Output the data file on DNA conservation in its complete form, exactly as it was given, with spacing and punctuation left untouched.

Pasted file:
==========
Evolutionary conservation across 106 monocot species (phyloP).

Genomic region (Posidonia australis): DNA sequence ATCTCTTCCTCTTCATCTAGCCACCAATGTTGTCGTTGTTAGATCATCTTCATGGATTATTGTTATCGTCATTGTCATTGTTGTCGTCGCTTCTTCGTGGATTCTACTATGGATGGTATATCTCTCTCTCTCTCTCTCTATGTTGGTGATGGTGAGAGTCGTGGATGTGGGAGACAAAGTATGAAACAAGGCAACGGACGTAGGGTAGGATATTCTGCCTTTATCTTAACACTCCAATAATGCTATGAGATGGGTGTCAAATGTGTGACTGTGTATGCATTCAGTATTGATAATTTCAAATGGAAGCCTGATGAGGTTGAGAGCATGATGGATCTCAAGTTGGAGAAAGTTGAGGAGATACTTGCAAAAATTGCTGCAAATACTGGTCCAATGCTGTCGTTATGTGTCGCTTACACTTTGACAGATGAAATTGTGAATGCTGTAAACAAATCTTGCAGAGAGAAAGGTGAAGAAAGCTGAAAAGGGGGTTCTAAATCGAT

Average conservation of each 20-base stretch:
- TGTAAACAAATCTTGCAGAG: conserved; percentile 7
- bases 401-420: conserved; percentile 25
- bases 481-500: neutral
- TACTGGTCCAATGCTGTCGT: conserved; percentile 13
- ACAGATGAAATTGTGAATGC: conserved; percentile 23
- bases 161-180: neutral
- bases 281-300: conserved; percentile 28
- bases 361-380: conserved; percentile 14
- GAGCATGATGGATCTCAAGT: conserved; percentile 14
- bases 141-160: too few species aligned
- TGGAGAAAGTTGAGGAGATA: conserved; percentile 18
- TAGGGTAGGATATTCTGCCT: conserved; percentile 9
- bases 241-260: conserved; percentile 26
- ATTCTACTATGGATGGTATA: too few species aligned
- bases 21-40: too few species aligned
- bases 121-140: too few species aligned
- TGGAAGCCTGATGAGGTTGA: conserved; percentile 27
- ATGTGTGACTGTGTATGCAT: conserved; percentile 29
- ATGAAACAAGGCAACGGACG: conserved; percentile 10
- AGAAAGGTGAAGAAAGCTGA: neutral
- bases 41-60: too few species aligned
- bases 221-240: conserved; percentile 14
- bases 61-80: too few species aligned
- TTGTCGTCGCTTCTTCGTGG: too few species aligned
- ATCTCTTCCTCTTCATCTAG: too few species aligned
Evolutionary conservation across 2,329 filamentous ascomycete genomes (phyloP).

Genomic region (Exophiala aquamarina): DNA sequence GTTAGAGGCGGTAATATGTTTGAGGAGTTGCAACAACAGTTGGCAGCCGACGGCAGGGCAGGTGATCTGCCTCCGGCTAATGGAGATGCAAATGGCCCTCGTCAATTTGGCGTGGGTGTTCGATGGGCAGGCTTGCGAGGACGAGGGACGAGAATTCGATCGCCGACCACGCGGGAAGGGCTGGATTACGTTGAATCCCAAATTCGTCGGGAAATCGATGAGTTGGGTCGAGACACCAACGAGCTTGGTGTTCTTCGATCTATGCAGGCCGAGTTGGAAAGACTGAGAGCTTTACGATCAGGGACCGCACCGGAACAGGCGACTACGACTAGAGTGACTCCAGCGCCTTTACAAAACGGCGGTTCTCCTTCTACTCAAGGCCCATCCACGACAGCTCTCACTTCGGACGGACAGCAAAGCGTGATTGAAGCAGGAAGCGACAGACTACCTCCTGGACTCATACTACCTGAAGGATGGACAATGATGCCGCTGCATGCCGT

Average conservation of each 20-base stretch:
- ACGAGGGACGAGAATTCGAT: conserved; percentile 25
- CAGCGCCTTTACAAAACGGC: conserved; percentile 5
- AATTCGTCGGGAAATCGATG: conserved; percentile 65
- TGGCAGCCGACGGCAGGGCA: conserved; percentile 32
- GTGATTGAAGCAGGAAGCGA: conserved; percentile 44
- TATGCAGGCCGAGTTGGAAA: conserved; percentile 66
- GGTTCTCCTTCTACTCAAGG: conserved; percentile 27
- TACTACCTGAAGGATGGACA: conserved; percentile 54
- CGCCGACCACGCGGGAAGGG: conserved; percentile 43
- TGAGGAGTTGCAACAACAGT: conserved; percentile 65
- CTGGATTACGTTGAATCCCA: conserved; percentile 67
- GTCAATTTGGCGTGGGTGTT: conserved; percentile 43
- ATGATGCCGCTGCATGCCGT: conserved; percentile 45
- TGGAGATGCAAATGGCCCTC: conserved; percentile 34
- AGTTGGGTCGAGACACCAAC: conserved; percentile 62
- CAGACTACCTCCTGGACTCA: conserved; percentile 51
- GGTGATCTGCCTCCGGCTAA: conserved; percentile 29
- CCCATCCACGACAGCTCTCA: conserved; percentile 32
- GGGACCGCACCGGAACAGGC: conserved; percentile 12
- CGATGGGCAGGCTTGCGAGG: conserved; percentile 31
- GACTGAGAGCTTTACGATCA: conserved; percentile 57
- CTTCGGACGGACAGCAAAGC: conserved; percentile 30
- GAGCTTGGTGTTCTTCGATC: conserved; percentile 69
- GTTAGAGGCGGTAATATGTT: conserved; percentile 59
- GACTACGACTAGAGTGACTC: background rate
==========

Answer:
Evolutionary conservation across 106 monocot species (phyloP).

Genomic region (Posidonia australis): DNA sequence ATCTCTTCCTCTTCATCTAGCCACCAATGTTGTCGTTGTTAGATCATCTTCATGGATTATTGTTATCGTCATTGTCATTGTTGTCGTCGCTTCTTCGTGGATTCTACTATGGATGGTATATCTCTCTCTCTCTCTCTCTATGTTGGTGATGGTGAGAGTCGTGGATGTGGGAGACAAAGTATGAAACAAGGCAACGGACGTAGGGTAGGATATTCTGCCTTTATCTTAACACTCCAATAATGCTATGAGATGGGTGTCAAATGTGTGACTGTGTATGCATTCAGTATTGATAATTTCAAATGGAAGCCTGATGAGGTTGAGAGCATGATGGATCTCAAGTTGGAGAAAGTTGAGGAGATACTTGCAAAAATTGCTGCAAATACTGGTCCAATGCTGTCGTTATGTGTCGCTTACACTTTGACAGATGAAATTGTGAATGCTGTAAACAAATCTTGCAGAGAGAAAGGTGAAGAAAGCTGAAAAGGGGGTTCTAAATCGAT

Average conservation of each 20-base stretch:
- TGTAAACAAATCTTGCAGAG: conserved; percentile 7
- bases 401-420: conserved; percentile 25
- bases 481-500: neutral
- TACTGGTCCAATGCTGTCGT: conserved; percentile 13
- ACAGATGAAATTGTGAATGC: conserved; percentile 23
- bases 161-180: neutral
- bases 281-300: conserved; percentile 28
- bases 361-380: conserved; percentile 14
- GAGCATGATGGATCTCAAGT: conserved; percentile 14
- bases 141-160: too few species aligned
- TGGAGAAAGTTGAGGAGATA: conserved; percentile 18
- TAGGGTAGGATATTCTGCCT: conserved; percentile 9
- bases 241-260: conserved; percentile 26
- ATTCTACTATGGATGGTATA: too few species aligned
- bases 21-40: too few species aligned
- bases 121-140: too few species aligned
- TGGAAGCCTGATGAGGTTGA: conserved; percentile 27
- ATGTGTGACTGTGTATGCAT: conserved; percentile 29
- ATGAAACAAGGCAACGGACG: conserved; percentile 10
- AGAAAGGTGAAGAAAGCTGA: neutral
- bases 41-60: too few species aligned
- bases 221-240: conserved; percentile 14
- bases 61-80: too few species aligned
- TTGTCGTCGCTTCTTCGTGG: too few species aligned
- ATCTCTTCCTCTTCATCTAG: too few species aligned
Evolutionary conservation across 2,329 filamentous ascomycete genomes (phyloP).

Genomic region (Exophiala aquamarina): DNA sequence GTTAGAGGCGGTAATATGTTTGAGGAGTTGCAACAACAGTTGGCAGCCGACGGCAGGGCAGGTGATCTGCCTCCGGCTAATGGAGATGCAAATGGCCCTCGTCAATTTGGCGTGGGTGTTCGATGGGCAGGCTTGCGAGGACGAGGGACGAGAATTCGATCGCCGACCACGCGGGAAGGGCTGGATTACGTTGAATCCCAAATTCGTCGGGAAATCGATGAGTTGGGTCGAGACACCAACGAGCTTGGTGTTCTTCGATCTATGCAGGCCGAGTTGGAAAGACTGAGAGCTTTACGATCAGGGACCGCACCGGAACAGGCGACTACGACTAGAGTGACTCCAGCGCCTTTACAAAACGGCGGTTCTCCTTCTACTCAAGGCCCATCCACGACAGCTCTCACTTCGGACGGACAGCAAAGCGTGATTGAAGCAGGAAGCGACAGACTACCTCCTGGACTCATACTACCTGAAGGATGGACAATGATGCCGCTGCATGCCGT

Average conservation of each 20-base stretch:
- ACGAGGGACGAGAATTCGAT: conserved; percentile 25
- CAGCGCCTTTACAAAACGGC: conserved; percentile 5
- AATTCGTCGGGAAATCGATG: conserved; percentile 65
- TGGCAGCCGACGGCAGGGCA: conserved; percentile 32
- GTGATTGAAGCAGGAAGCGA: conserved; percentile 44
- TATGCAGGCCGAGTTGGAAA: conserved; percentile 66
- GGTTCTCCTTCTACTCAAGG: conserved; percentile 27
- TACTACCTGAAGGATGGACA: conserved; percentile 54
- CGCCGACCACGCGGGAAGGG: conserved; percentile 43
- TGAGGAGTTGCAACAACAGT: conserved; percentile 65
- CTGGATTACGTTGAATCCCA: conserved; percentile 67
- GTCAATTTGGCGTGGGTGTT: conserved; percentile 43
- ATGATGCCGCTGCATGCCGT: conserved; percentile 45
- TGGAGATGCAAATGGCCCTC: conserved; percentile 34
- AGTTGGGTCGAGACACCAAC: conserved; percentile 62
- CAGACTACCTCCTGGACTCA: conserved; percentile 51
- GGTGATCTGCCTCCGGCTAA: conserved; percentile 29
- CCCATCCACGACAGCTCTCA: conserved; percentile 32
- GGGACCGCACCGGAACAGGC: conserved; percentile 12
- CGATGGGCAGGCTTGCGAGG: conserved; percentile 31
- GACTGAGAGCTTTACGATCA: conserved; percentile 57
- CTTCGGACGGACAGCAAAGC: conserved; percentile 30
- GAGCTTGGTGTTCTTCGATC: conserved; percentile 69
- GTTAGAGGCGGTAATATGTT: conserved; percentile 59
- GACTACGACTAGAGTGACTC: background rate